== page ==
The Folk Ballet is performing this week at Chapultepec Castle in Mexico City. The Folk Ballet is performing this week at Chapultepec Castle in Mexico City.

Dance company sees renewed interest in Mexican culture

The Amalia Hernández Folk Ballet will tour the US for five months in 2020

A folk ballet company has observed increased interest in Mexican culture at the international level and intends to take advantage of that with tours in the United States and South America.

In addition to regular performances at the Palace of Fine Arts and major festivals in Mexico, the Amalia Hernández Folk Ballet plans a five-month tour in the United States, another in South America and collaborations with Mariachi Vargas of Tecalitlán, Jalisco, one of Mexico’s oldest mariachi groups, and the National Symphonic Orchestra.

Says director Salvador López López, grandson of founder and namesake Amalia Hernández, “We will have a good season, generating new audiences, new ideas. We are taking advantage of the interest in Mexican culture and we are going to do our part with folk dance, which has a force and essence that is indispensable to the cultural life of the country.”

The 2020 season will begin after the last scheduled presentation for 2019, Navidades de México (Christmases of Mexico), scheduled for December 25 to January 5 at Chapultepec Castle in Mexico City. This is an annual tradition which was began by Hernández herself, focusing on the country’s different Christmas traditions.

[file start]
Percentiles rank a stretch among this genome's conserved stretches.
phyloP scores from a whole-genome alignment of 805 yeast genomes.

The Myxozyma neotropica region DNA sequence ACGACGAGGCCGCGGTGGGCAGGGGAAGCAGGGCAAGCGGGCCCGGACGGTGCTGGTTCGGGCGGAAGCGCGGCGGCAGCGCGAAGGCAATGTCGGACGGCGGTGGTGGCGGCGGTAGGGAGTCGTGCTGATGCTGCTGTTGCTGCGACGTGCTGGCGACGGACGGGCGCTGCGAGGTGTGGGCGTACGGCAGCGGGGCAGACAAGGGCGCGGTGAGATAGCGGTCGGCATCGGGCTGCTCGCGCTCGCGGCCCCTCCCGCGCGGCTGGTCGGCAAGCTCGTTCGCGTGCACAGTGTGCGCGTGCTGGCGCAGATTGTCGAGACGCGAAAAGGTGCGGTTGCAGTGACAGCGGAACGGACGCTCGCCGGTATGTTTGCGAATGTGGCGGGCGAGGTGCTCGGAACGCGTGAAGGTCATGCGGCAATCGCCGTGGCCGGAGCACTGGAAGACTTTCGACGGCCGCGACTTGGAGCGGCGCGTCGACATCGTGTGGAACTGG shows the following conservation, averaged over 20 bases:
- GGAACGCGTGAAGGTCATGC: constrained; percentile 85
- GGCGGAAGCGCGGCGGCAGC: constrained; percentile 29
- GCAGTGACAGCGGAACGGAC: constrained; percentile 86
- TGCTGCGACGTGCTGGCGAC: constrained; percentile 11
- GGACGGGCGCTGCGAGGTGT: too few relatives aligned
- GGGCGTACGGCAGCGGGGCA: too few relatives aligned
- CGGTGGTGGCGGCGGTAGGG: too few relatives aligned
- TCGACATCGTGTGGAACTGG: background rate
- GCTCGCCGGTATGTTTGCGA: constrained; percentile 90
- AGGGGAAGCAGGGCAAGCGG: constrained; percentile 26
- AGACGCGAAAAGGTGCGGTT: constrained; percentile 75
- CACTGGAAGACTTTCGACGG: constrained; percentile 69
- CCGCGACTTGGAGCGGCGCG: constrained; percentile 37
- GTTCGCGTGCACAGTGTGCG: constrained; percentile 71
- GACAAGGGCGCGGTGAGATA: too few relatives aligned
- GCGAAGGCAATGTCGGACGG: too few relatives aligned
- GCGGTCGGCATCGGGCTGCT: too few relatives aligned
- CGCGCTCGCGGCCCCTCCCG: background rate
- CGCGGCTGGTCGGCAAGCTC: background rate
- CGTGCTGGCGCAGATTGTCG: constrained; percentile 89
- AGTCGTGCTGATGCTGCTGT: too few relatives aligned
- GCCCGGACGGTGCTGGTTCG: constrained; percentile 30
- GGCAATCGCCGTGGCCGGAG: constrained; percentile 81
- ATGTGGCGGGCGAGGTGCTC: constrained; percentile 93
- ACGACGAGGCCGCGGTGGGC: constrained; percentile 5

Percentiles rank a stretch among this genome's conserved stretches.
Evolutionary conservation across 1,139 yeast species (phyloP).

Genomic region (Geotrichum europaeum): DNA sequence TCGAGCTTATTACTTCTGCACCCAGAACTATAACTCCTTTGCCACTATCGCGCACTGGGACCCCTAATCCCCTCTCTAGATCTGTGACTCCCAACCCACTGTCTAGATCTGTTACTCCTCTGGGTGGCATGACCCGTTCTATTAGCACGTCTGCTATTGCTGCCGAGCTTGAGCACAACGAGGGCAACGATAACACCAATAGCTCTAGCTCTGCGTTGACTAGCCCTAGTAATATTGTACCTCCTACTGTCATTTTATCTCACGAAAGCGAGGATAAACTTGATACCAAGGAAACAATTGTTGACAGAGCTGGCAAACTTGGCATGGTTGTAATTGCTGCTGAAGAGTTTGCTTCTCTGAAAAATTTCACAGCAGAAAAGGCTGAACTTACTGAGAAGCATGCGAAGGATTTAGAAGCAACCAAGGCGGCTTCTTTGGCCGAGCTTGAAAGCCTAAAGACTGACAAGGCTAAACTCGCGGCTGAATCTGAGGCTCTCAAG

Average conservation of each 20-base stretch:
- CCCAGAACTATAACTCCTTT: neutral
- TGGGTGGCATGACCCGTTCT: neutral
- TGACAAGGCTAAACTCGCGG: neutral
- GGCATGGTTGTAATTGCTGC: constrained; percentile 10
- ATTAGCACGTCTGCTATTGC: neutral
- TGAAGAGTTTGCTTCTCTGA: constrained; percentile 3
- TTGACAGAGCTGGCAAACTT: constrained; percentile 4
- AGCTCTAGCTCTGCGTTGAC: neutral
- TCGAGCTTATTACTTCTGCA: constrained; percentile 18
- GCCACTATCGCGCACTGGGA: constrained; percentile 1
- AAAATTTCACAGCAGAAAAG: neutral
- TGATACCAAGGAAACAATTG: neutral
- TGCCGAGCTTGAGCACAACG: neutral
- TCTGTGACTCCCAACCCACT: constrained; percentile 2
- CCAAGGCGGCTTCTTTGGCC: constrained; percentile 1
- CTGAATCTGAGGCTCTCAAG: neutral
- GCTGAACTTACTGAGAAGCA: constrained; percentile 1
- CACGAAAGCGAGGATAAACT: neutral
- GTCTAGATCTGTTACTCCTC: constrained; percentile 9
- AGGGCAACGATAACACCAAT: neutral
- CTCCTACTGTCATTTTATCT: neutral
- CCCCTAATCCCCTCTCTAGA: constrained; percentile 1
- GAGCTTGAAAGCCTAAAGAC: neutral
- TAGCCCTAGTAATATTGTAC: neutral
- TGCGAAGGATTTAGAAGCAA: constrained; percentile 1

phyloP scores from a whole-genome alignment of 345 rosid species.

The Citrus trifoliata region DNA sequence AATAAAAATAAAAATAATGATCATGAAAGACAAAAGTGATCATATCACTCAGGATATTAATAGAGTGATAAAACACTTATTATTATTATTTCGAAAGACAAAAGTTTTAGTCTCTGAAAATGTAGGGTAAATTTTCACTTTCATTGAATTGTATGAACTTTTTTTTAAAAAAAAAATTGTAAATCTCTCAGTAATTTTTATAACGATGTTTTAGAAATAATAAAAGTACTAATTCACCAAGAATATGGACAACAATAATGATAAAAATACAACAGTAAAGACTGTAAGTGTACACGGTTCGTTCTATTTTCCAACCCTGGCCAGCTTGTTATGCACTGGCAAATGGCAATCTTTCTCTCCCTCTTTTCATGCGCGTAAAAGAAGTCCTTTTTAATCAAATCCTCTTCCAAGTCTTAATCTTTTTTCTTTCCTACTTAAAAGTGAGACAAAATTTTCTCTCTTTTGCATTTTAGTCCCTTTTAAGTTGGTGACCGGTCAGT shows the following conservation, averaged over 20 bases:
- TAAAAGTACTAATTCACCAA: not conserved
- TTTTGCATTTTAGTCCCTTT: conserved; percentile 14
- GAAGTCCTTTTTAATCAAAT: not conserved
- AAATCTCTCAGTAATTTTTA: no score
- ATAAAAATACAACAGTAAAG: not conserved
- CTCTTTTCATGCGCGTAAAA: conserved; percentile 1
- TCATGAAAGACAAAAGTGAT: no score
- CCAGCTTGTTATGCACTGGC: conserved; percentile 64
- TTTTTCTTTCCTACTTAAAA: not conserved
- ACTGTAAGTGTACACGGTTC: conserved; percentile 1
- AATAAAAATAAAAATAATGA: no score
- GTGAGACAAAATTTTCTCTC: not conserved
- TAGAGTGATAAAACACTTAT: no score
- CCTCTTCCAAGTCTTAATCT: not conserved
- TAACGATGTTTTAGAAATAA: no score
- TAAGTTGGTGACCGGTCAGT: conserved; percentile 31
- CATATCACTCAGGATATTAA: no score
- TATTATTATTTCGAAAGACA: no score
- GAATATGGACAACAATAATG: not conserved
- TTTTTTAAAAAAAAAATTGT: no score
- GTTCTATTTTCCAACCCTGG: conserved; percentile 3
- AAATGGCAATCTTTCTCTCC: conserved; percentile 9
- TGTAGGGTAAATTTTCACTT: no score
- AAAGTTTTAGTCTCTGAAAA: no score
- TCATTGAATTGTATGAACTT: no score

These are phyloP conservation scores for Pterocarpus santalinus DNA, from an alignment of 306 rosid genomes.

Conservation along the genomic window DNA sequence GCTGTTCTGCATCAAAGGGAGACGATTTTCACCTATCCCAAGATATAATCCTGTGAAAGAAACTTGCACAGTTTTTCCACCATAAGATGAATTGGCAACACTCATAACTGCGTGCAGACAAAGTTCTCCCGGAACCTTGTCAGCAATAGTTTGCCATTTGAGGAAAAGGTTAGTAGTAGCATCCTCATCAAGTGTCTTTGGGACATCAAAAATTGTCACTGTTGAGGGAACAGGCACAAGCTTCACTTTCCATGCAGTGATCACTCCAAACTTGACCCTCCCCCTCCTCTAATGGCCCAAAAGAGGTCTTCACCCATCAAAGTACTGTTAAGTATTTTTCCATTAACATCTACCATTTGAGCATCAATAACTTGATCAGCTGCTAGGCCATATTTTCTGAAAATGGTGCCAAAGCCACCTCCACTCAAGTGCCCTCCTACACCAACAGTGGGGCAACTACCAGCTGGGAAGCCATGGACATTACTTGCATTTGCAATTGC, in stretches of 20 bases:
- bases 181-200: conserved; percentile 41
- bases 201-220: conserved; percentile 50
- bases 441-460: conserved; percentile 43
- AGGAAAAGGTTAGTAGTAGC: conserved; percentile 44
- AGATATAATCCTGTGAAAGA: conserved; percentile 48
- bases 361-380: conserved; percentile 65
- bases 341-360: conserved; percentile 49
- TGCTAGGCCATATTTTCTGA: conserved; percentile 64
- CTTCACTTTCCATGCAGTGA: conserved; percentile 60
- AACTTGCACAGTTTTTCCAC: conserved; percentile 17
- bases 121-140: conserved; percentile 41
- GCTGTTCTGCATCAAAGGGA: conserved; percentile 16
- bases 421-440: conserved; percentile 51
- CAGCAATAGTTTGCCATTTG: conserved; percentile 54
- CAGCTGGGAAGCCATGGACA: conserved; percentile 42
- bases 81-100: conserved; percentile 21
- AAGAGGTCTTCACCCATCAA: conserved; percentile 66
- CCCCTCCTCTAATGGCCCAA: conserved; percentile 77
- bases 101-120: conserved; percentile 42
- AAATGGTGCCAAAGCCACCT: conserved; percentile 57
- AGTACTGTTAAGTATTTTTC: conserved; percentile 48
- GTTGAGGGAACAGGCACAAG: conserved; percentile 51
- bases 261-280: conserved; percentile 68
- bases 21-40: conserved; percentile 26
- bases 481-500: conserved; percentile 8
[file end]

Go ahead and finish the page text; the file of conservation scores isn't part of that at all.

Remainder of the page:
It features a “living nativity scene,” the arrival of the Three Wise Men (who traditionally bring gifts to children on January 6) and posadas. It includes traditional dance from Oaxaca, Yucatán, Chihuahua and Tamaulipas and new choreographies based on dances from Tlaxcala, Michoacán and Veracruz.

The ballet troupe plans two international tours next year.
The ballet troupe plans two international tours next year.

The Mexican Folk Ballet was founded by dancer, teacher and choreographer Amalia Hernández in 1952, starting off as a workshop in modern ballet with eight dancers. It initially did only sporadic performances, but the success of a show about music of Michoacán prompted the group to research and perform Mexico’s many traditional folk dances. Soon the troupe was performing a weekly show on television, which got the attention of the Secretariat of Tourism. It began to send the dancers to countries such as Cuba, Canada and the United States.

The ballet group also sponsored a School of Folk Ballet founded in 1968. Its focus is on Mexican folk dance, but also teaches supporting techniques in classical ballet, ballroom dance and Afro-Cuban dance. Promising students are recruited to study at the school and then given a chance to audition for the dance company.

Source: Diario de Xalapa (sp)

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